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A Reality Check by Maj Gen Dhruv C Katoch

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Author: Maj Gen Dhruv C Katoch SM, VSM (Retd)
In his book, Clash of Civilisations and the Remaking of World Order, Samuel P Huntington posits that with the end of the cold war, political ideologies have given way to differing cultural and religious values. While jihad-inspired conflict is spread across parts of Africa and much of the Asian continent and has the capacity to strike at parts of Europe and the United States, it still remains very much focused on regional grievances. These narratives need to be understood for they have been used by various power blocs to further their own agenda. The conflict in much of the world can be seen through the prism of a desire for supremacy by Sunni Saudi Arabia and Shia Iran.


The use of terror as a tool of war has been used by states since time immemorial as part of their war waging strategies. In the modern age, both state and non-state actors resort to the use of terror as a political tool to promote or highlight one’s cause. The past few decades have seen a flood of terrorist attacks across the world, for the most part carried out to achieve specific political goals. Many examples abound. In Nicaragua, the Sandinista rebels, the SNLF (Sandinista National Liberation Front), after many years of conflict, in 1979 overthrew the US supported family of Anastasio Somoza which had ruled the country since 1936. The Sandinista junta of National Reconstruction government which took over was in turn subject to hostile attacks by the ‘Contras’, a label given to a conglomerate of rebel groups that were active till the early 1990s. These rebels received financial and military support from the US government, their military significance depending on such support. When the US Congress banned support to the Contras, the Reagan administration covertly continued with it. In the conflict against the Sandinista government, the Contras systematically committed acts of human rights violations as an element of warfare strategy. More recently, the Liberation Tigers of Tamil Eelam (LTTE), waged a war against Sri Lanka to achieve an independent Tamil homeland, but failed to win their war against the state and were decimated. The actions by Israel in Southern Lebanon led to thousands of deaths and many times that number were driven from their homes. PLO attacks against Israel were far less in number but were covered in greater detail and elicited great indignation.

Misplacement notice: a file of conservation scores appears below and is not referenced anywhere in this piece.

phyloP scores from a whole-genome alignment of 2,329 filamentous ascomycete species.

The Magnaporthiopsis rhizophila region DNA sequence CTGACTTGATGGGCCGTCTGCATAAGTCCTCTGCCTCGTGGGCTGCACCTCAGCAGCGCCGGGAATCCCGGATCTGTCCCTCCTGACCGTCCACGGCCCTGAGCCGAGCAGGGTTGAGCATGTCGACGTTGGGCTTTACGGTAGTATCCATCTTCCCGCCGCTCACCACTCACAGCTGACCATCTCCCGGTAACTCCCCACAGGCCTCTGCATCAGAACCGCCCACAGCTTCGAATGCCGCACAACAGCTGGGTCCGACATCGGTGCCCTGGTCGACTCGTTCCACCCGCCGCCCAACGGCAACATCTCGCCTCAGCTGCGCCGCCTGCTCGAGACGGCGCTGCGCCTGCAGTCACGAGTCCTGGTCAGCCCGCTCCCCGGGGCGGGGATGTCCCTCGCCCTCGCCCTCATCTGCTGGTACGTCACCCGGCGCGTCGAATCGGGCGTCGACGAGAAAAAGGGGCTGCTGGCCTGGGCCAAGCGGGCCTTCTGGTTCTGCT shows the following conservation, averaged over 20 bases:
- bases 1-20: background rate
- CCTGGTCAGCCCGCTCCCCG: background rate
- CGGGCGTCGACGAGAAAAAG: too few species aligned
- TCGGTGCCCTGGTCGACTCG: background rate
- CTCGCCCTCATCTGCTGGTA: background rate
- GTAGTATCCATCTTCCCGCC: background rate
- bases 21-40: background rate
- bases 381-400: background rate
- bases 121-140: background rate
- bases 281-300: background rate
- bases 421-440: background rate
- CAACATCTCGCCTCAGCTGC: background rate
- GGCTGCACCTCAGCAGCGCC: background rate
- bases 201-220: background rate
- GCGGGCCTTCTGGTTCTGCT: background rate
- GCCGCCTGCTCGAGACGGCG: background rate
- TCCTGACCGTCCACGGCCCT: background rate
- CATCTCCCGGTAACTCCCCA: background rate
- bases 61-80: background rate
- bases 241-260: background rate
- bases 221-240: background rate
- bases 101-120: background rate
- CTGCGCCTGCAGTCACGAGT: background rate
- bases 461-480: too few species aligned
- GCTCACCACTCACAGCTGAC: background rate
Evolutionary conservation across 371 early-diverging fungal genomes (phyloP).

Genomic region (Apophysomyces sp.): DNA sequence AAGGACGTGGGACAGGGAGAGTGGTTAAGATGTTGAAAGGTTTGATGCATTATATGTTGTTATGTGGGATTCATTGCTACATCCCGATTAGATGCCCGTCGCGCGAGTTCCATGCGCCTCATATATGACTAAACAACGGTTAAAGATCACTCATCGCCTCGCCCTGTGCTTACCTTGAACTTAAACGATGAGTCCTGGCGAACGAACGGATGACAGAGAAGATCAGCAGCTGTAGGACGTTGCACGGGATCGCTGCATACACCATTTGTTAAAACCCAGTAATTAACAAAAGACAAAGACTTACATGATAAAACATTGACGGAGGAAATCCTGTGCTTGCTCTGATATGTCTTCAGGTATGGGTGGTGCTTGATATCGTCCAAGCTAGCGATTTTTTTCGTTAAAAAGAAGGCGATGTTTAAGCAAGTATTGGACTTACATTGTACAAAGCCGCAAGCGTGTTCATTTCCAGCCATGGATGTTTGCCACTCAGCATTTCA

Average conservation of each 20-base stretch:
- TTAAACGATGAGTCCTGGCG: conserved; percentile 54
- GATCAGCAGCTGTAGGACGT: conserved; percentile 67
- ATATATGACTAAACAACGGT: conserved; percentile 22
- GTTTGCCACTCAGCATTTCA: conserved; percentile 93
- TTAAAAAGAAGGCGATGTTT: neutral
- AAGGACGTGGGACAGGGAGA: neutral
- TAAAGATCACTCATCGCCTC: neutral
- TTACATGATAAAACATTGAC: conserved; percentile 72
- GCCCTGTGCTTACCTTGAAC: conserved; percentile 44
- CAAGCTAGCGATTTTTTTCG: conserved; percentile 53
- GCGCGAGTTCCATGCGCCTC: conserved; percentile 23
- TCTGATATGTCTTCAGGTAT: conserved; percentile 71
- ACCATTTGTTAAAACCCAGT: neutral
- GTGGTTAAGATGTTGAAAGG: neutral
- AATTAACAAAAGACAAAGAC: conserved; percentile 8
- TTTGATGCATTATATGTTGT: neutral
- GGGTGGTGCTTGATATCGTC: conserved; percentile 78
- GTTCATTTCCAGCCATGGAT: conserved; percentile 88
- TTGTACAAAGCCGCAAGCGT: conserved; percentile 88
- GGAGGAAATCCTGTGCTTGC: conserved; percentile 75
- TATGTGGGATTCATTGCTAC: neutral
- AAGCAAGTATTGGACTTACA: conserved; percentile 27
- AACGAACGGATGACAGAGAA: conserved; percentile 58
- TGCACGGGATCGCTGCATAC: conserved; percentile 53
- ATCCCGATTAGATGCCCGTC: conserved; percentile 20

The Caliphate Yearnings

The situation has not changed much even now. However, what has caught the attention of the world are acts of terror occurring across the globe for the ostensible purpose of creating a world order under Islamic jurisprudence, giving rise to the fear of a global jihad. This largely has been represented by the Al Qaeda and has global manifestations, its footprints extending across the continents through regional franchises. The Al Qaeda has presence in Pakistan, where its core leadership (aka Al Qaeda Central) is located. Regional franchises exist in Iraq, Yemen, Somalia, Syria and the Sahel. There is also a presence of Al Qaeda in Iran, Libya, the Sinai Peninsula, Nigeria and Tunisia. The Al Qaeda militancy must not however be conflated with Salafi-Jihadism, though linkages exist between the two.